Oh, and here is a little article about it-it says having a cesarean or induction for expected macrosomia does NOT lessen the incidence of shoulder dystocia.
Evidence is lacking to support labor induction or elective cesarean delivery in women without diabetes who are at term when a fetus is suspected of having macrosomia.14 In two studies of 313 women without diabetes, induction for suspected fetal macrosomia did not lower the rates of shoulder dystocia or cesarean delivery, nor did it improve the rates of maternal or neonatal morbidity.15 [strength of recommendation (SOR) evidence level A, meta-analysis] While labor induction in women with gestational diabetes who require insulin may reduce the risk of macrosomia and shoulder dystocia, the risk of maternal or neonatal injury is not modified. Not enough evidence is available to routinely support elective delivery in this population.16,17 [SOR evidence level B, systematic review including a single randomized trial]
In women without diabetes, labor induction for suspected fetal macrosomia does not lower the rates of shoulder dystocia or cesarean delivery.
Similarly, prophylactic cesarean delivery is not recommended as a means of preventing morbidity in pregnancies in which fetal macrosomia is suspected.9 [SOR evidence level C, expert opinion based on cost-effectiveness analysis] Analytic decision models have estimated that 2,345 cesarean deliveries, at a cost of nearly $5 million annually, would be needed to prevent one permanent brachial plexus injury in a patient without diabetes who had a fetus suspected of weighing more than 4,000 g. In the subgroup of women with diabetes, the frequency of shoulder dystocia, brachial plexus palsy, and cesarean delivery was higher, leading the authors to conclude that a policy of elective cesarean delivery in this group potentially may have greater merit.9 [SOR evidence level C, expert opinion based on cost-effectiveness analysis]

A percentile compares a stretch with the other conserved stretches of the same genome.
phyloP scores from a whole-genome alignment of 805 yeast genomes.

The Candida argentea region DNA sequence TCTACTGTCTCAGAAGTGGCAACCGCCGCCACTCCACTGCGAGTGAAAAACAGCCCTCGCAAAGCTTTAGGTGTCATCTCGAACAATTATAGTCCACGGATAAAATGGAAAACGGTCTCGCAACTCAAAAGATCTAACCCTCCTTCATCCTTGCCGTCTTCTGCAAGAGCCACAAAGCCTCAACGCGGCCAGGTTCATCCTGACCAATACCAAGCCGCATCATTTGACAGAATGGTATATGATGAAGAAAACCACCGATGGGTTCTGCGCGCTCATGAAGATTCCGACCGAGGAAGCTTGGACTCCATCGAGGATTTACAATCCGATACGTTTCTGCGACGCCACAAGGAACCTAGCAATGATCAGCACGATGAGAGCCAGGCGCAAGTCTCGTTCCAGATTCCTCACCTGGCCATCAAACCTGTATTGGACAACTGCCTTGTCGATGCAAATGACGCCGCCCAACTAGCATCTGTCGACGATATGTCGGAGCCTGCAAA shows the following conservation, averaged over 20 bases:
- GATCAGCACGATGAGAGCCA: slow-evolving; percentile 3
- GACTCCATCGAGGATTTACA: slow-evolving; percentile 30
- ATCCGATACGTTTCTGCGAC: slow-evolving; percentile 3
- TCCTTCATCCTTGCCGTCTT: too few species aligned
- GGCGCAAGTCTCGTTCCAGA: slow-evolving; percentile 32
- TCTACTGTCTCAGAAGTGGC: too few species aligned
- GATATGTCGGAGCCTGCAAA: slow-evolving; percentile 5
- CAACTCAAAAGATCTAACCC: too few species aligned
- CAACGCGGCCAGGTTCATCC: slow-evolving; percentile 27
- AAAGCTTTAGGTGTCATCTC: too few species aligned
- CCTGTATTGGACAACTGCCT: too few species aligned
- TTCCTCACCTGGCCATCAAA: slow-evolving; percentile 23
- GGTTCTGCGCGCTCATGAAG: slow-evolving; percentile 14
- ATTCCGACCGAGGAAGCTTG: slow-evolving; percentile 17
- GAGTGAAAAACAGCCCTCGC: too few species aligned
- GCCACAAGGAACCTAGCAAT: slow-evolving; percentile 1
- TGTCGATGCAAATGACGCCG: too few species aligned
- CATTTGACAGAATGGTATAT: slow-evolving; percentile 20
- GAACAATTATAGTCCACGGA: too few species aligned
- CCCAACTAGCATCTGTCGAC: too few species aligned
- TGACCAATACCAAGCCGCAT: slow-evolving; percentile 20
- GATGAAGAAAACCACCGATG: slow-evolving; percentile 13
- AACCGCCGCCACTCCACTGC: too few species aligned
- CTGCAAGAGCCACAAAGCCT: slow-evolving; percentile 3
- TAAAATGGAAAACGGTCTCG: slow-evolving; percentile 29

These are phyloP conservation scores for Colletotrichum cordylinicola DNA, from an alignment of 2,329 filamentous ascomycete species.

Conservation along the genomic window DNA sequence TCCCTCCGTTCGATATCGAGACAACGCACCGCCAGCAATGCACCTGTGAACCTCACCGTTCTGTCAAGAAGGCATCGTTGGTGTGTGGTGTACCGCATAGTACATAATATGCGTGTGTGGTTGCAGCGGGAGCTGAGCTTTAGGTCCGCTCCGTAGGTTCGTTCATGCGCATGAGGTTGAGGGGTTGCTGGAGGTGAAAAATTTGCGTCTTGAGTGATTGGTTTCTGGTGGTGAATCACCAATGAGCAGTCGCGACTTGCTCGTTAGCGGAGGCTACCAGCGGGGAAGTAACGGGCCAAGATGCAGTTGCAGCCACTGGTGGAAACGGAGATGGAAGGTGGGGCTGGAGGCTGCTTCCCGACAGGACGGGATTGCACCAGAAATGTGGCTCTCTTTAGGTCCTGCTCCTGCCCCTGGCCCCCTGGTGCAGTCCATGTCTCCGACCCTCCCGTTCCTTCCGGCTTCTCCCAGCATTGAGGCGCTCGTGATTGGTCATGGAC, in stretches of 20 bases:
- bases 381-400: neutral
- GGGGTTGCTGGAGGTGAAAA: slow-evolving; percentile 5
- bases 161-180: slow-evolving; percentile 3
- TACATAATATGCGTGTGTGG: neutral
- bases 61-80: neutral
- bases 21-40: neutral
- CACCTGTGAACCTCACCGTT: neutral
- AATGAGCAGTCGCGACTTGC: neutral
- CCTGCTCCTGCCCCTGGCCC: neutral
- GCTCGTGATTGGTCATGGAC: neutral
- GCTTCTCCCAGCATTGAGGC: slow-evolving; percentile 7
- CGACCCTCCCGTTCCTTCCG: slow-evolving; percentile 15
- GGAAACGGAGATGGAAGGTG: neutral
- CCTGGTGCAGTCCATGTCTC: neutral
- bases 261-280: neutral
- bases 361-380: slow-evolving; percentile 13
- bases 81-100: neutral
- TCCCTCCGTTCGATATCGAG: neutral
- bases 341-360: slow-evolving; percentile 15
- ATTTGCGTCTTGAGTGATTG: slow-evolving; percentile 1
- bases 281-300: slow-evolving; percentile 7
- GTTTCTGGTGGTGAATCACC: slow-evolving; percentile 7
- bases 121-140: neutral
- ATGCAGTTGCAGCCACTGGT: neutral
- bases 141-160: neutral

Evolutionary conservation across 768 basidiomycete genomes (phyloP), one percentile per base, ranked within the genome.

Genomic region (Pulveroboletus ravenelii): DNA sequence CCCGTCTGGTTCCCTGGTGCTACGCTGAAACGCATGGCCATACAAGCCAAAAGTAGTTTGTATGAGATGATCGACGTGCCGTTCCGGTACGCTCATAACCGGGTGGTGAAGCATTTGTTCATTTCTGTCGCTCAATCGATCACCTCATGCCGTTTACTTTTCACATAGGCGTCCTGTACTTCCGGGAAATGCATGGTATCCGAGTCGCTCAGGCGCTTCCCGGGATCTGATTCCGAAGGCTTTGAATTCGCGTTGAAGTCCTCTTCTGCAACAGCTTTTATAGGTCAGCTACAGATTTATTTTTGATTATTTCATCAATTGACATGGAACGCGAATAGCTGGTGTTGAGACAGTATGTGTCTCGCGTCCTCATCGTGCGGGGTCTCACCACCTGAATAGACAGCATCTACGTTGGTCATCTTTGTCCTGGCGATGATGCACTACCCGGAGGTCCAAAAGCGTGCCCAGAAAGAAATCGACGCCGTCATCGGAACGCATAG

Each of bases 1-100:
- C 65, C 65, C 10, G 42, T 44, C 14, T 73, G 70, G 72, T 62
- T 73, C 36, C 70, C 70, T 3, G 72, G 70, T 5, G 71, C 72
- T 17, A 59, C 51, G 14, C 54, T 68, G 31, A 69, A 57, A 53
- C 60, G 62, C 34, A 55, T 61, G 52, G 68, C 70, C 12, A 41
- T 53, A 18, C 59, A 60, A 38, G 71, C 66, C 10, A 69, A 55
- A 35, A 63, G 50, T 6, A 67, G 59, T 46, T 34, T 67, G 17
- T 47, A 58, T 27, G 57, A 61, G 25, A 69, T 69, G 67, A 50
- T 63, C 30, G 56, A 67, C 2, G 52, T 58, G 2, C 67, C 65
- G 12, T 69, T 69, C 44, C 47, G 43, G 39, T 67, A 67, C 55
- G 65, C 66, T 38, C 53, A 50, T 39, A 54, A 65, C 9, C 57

And this is what it says about treatment in the case of SD:
H Call for help.
This refers to activating the pre-arranged protocol or requesting the appropriate personnel to respond with necessary equipment to the labor and delivery unit.
E Evaluate for episiotomy.
Episiotomy should be considered throughout the management of shoulder dystocia but is necessary only to make more room if rotation maneuvers are required. Shoulder dystocia is a bony impaction, so episiotomy alone will not release the shoulder. Because most cases of shoulder dystocia can be relieved with the McRoberts maneuver and suprapubic pressure, many women can be spared a surgical incision.
L Legs (the McRoberts maneuver)
This procedure involves flexing and abducting the maternal hips, positioning the maternal thighs up onto the maternal abdomen. This position flattens the sacral promontory and results in cephalad rotation of the pubic symphysis. Nurses and family members present at the delivery can provide assistance for this maneuver.
P Suprapubic pressure
The hand of an assistant should be placed suprapubically over the fetal anterior shoulder, applying pressure in a cardiopulmonary resuscitation style with a downward and lateral motion on the posterior aspect of the fetal shoulder. This maneuver should be attempted while continuing downward traction.
E Enter maneuvers (internal rotation)
These maneuvers attempt to manipulate the fetus to rotate the anterior shoulder into an oblique plane and under the maternal symphysis (see Figure 2). These maneuvers can be difficult to perform when the anterior shoulder is wedged beneath the symphysis. At times, it is necessary to push the fetus up into the pelvis slightly to accomplish the maneuvers.
R Remove the posterior arm.
Removing the posterior arm from the birth canal also shortens the bisacromial diameter, allowing the fetus to drop into the sacral hollow, freeing the impaction. The elbow then should be flexed and the forearm delivered in a sweeping motion over the fetal anterior chest wall. Grasping and pulling directly on the fetal arm may fracture the humerus.
R Roll the patient.
The patient rolls from her existing position to the all-fours position. Often, the shoulder will dislodge during the act of turning, so that this movement alone may be sufficient to dislodge the impaction. In addition, once the position change is completed, gravitational forces may aid in the disimpaction of the fetal shoulders.